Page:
Every year, approximately 19 million Americans experience one or more phobias that range from mild to severe. Phobias can happen in early childhood, but usually are first evident between the ages of 15 and 20 years.
A phobia is an uncontrollable, irrational and persistent fear of a specific object, situation or activity. The fear experienced by people with phobias can be so great that some people go to extreme lengths to avoid the source of their fear.
Research suggests that both genetic and environmental factors contribute to the onset of phobias. Specific phobias have been connected to a fearful first encounter with the phobic object or situation. It is unknown whether this first encounter is necessary or if phobias can develop in people who are prone to them.
Types of Phobias
- Specific Phobias: A specific phobia is characterized by extreme fear of an object or situation that is not harmful under general conditions, such as flying, heights, closed-in places or animals.
- Social Phobias: A social phobia is an anxiety disorder in which a person has significant anxiety and discomfort related to a fear of being embarrassed, humiliated or scorned by others in social or performance situations. Social phobias often happen with public speaking, meeting new people, dealing with authority figures, eating in public or using public restrooms.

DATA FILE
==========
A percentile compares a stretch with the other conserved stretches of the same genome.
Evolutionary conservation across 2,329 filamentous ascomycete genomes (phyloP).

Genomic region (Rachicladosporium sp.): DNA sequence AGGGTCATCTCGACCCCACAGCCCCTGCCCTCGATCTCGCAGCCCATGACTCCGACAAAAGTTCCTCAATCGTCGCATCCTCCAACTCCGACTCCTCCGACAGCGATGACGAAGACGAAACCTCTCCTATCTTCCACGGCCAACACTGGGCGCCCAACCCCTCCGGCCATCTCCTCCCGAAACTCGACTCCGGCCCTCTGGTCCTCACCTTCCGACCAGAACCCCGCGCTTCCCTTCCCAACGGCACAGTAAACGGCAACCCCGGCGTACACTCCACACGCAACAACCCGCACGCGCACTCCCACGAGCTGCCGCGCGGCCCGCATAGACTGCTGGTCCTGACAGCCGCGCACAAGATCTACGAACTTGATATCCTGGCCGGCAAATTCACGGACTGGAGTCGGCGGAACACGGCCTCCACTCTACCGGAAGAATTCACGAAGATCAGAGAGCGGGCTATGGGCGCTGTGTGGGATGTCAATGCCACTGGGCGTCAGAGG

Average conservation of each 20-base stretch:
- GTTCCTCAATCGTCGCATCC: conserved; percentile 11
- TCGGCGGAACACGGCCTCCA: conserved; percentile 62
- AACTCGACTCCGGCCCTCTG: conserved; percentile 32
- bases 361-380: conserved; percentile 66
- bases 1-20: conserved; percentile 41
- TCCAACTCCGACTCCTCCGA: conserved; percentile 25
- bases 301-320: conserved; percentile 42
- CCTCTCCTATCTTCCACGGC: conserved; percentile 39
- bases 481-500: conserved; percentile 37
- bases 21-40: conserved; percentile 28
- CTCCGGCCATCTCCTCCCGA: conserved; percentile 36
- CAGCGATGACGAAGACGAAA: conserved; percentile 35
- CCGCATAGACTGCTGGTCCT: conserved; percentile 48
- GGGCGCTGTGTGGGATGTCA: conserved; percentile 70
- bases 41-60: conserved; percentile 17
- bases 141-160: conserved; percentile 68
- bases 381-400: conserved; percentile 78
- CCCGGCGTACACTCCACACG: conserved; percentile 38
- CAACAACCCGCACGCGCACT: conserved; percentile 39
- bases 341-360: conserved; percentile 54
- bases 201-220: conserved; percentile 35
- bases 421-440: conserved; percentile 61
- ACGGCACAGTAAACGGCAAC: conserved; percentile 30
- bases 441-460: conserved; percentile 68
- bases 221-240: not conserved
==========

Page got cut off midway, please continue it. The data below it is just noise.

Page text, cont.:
- Agoraphobia: This anxiety disorder involves the fear of experiencing a panic attack in a place or situation from which escape may be difficult or embarrassing. People with agoraphobia typically avoid crowded places like streets, crowded stores, churches and theaters.
Treatment of phobias may include psychotherapy, medication or a combination of the two. A Crozer-Keystone behavioral health specialist can help you determine if you have a phobia and decide on the best treatment plan.
Crozer-Keystone Health System employs Delaware County’s largest staff of board-certified and board-eligible psychiatrists. We offer a comprehensive range of services in the areas of mental health and substance abuse, including emergency care, outpatient counseling and inpatient psychiatric treatment.